Peter: As you get started, it’s ok to move in the direction that someone else wants to take the conversation. Say you’re working with a negative person and they start out the conversation by talking about how bad their day has been. Allow that to happen. Acknowledge it and then make a micro pivot—“I’m sorry it was so shitty, I’m glad you’re here and excited for us to hang out.” You don’t have to just steamroll over small talk— you can use it to move forward.

4. Find a Connection and Build Trust

Finding a connection is a natural way to build trust. And that trust comes in handy when trying to achieve emergent listening.

Gabrielle: Trust, credibility, and commonality can really bring you to true emotional understanding—you can feel the energy of that kind of connection. Building a deep relationship can take time, but there are ways to quickly establish a felt sense of trust quickly. Look for something you have in common—maybe you like the same sports team or you have kids of a similar age. That’s a ready-made connection. And it can give you that “felt sense” (“Oh! This is my type of person!”) that lends credibility to a conversation.

I also believe there is such a thing as jiving with someone. Most of us have experienced those conversations that started with a simple commonality or just a spark and ended up delving deep into our pasts or our beliefs. Put two passionate people together with enough to share and enough to learn from and you have the potential for an emergent conversation.

Peter: To support a rich, whole-hearted conversation, you want to have connectivity. You need to feel like you can really talk to each other, like you’re both in this together.

5. Pay Attention to What You’re Doing

Emergent listening can be hard work! You’re paying attention to what the other person is saying, doing and feeling—but that’s not all. You also have to be aware of what you’re doing to help (or hinder) emergent listening. Be mindful of how you’re acting and where the conversation is going and make sure you’re maintaining a connection with the other person.

Peter: “I” statements and creating a physical feeling of connection are super important for achieving level 4 listening. You need to show you’re paying attention—body language is crucial. Make lots of eye contact and lots of eye-to-lip contact. At the same time, avoid body language that signals that you’re closed off, like crossing your arms.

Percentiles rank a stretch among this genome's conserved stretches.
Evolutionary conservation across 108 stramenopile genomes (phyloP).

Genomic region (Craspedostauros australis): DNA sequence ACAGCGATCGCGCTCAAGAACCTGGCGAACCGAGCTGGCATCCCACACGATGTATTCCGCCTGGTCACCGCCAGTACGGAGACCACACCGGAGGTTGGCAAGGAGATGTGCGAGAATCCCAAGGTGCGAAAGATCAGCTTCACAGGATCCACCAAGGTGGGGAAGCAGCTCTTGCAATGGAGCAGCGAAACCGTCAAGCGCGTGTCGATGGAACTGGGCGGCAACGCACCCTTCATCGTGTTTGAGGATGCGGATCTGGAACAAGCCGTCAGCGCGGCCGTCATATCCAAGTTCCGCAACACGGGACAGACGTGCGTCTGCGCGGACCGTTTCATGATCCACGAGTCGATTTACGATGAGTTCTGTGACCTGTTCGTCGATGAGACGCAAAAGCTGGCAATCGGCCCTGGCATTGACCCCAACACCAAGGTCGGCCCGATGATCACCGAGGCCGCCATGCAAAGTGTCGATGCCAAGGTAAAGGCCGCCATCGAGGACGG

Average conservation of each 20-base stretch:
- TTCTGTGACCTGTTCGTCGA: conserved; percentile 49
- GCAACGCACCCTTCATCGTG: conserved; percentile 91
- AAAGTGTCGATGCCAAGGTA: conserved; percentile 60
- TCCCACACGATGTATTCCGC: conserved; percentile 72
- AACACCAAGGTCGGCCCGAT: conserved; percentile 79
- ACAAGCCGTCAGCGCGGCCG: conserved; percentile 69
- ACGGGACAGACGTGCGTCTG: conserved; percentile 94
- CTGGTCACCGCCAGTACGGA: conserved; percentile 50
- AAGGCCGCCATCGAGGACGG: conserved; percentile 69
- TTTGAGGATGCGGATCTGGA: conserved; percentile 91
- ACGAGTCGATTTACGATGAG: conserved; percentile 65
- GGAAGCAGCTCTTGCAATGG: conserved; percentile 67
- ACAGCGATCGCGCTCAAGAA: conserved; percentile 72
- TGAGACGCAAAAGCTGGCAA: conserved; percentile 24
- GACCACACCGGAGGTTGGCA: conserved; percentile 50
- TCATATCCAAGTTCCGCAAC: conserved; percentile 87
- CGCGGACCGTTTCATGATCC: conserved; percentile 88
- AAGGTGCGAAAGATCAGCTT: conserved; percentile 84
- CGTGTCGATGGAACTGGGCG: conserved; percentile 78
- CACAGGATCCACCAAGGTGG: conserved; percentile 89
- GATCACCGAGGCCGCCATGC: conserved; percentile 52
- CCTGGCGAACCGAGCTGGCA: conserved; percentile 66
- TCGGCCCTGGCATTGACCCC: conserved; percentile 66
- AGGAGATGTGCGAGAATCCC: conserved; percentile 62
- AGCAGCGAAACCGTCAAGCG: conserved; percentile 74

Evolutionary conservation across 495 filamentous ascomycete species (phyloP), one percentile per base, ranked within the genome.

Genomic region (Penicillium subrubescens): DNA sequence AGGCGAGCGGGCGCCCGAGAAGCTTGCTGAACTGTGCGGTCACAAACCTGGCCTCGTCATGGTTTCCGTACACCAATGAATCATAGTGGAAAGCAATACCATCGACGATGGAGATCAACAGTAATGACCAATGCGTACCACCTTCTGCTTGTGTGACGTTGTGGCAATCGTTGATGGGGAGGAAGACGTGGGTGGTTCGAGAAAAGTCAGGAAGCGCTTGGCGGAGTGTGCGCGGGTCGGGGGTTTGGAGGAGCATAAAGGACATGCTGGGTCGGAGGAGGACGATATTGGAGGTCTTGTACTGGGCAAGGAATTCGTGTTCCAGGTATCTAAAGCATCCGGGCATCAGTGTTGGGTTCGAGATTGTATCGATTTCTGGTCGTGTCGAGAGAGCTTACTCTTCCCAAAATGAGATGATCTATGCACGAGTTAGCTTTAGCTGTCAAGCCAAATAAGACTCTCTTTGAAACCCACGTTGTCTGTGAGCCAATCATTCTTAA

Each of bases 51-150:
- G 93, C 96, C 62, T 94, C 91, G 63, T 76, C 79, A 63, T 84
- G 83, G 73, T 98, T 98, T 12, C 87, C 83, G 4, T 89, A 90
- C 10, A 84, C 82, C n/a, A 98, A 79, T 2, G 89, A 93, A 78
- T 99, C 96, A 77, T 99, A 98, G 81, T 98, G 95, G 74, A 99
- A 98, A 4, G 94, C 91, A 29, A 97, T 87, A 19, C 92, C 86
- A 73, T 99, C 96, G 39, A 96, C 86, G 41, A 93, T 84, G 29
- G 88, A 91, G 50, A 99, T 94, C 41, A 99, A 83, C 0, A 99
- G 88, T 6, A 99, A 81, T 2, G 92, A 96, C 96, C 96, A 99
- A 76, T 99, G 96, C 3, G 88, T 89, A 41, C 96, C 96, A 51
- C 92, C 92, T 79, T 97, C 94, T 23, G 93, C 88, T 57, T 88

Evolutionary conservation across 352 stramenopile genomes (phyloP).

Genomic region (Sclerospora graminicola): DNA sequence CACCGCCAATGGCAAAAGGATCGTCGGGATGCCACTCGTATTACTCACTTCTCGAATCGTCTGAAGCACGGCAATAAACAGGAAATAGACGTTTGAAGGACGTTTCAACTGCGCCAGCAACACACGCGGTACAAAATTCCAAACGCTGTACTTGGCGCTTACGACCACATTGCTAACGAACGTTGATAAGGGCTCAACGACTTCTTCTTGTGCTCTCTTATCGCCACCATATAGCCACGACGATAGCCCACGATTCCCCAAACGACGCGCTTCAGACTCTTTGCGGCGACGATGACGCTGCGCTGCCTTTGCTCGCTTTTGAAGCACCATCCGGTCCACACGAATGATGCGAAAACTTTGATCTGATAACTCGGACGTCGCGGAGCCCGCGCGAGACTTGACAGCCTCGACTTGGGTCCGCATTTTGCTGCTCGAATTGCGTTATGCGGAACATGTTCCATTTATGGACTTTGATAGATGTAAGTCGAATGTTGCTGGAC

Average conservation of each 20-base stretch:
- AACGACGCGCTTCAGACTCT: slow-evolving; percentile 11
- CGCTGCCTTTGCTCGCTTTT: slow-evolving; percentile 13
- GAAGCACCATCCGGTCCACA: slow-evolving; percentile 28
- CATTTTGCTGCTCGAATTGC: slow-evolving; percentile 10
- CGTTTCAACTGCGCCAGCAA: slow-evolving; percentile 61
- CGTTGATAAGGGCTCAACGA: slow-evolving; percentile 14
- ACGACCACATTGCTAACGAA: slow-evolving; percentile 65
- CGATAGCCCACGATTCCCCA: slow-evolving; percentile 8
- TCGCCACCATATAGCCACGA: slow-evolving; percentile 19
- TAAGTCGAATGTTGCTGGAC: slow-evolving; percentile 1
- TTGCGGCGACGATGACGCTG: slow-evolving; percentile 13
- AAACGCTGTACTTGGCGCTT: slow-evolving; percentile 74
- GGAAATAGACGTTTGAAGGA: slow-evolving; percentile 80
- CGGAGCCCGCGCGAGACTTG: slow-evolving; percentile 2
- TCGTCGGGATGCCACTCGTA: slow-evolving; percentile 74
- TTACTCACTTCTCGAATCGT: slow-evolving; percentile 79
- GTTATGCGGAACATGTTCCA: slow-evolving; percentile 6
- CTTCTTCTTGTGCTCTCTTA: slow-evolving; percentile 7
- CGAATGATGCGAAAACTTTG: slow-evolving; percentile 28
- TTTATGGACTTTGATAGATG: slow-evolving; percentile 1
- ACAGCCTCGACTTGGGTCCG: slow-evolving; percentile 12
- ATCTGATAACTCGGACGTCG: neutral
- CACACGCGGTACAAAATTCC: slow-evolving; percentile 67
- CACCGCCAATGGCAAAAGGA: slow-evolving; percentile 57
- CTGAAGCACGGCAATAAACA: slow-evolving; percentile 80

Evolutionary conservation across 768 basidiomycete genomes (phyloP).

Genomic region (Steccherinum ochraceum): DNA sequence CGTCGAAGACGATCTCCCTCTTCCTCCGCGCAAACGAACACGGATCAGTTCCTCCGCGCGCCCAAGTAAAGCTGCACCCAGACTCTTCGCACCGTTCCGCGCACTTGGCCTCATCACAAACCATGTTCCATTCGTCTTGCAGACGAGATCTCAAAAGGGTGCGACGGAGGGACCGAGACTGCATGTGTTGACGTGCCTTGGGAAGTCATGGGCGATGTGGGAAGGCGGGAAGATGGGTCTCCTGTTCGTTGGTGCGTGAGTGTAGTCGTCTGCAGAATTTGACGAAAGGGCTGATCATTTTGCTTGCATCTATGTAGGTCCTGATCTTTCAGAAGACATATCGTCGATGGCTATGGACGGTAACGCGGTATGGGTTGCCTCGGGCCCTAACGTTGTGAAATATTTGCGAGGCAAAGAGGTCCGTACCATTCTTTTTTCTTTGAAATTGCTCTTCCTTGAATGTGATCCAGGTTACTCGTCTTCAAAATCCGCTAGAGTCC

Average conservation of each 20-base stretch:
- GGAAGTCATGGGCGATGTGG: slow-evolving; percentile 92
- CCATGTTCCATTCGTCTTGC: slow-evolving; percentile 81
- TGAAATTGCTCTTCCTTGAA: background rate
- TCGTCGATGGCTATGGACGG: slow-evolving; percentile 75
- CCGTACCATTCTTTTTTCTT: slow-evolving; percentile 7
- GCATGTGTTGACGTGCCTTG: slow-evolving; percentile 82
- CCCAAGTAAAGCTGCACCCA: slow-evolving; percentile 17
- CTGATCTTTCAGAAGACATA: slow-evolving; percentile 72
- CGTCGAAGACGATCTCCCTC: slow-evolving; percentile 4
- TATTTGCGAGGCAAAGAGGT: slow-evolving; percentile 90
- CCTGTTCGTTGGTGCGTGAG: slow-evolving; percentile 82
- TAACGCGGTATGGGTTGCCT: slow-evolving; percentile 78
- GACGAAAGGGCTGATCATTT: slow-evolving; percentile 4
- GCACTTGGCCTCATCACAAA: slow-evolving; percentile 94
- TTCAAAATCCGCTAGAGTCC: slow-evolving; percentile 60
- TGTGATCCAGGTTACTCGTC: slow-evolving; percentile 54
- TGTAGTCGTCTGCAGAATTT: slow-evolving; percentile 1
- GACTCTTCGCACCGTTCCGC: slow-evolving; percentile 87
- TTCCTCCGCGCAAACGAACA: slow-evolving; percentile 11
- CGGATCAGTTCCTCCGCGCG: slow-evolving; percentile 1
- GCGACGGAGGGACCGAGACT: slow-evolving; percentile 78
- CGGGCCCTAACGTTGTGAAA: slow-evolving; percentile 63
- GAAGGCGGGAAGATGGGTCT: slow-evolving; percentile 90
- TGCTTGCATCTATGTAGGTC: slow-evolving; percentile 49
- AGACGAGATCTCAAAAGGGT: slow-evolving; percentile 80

Gabrielle: Your body language and verbal cues can show people that you care for them. Acknowledge everyone in the room so they feel like they’re all equally important to the conversation. I use my body to express things often, like nodding when I really believe or “get” something. I enthusiastically mirror other people’s body language and focus on letting them know that I’m there with them, confirming and building on what they say.

Melissa: Emergent listening is almost like a practice akin to meditation or visualization. You need to train your awareness to be in the room but to also see yourself from a distance. I find myself switching back and forth between perspectives—where I currently stand, and being a fly on the wall in the room, like a confused novelist switching between first person, second person, and third person. It is no small feat!

Level 4 Listening Changes the Game

You’re probably already pretty good at listening to gather information or listening to understand another person’s point of view, and those are crucial skills. But emergent listening can take you even further! It opens up a realm of possibility where you can truly see things in a new light. That genuine, intentional connection with another person is where you find real insight and start to see possibilities for innovation. Emergent listening lets you go past the problems of today and start to explore pathways into the future. It’s where the magic happens!


 

Melissa Wong is the co-founder of New Women Space, a vibrant and affirming community-led event space centered on gender equity, creative expression and celebration of identity. She invests her time in initiatives that foster agency and belonging, designing ways to improve client and member experiences for companies that focus on connection, inclusion and transformation.

Gabrielle Santa-Donato is a fellow and lecturer at the Life Design Lab at Stanford University. She teaches courses on how to apply design thinking to the particularly tough problem of deciding what you want to be when you grow up and mashes up design thinking, mindfulness, positive psychology, career strategy, and other fields to create innovative learning experiences.

Peter Rossetti is a Marketing Branding Consultant at uppercaseP, where he works at the intersection of design thinking and human behavior. He’s also a 2-time winner of the America Graphic Design Award (and several other honors).

 

Jane Garcia Buhks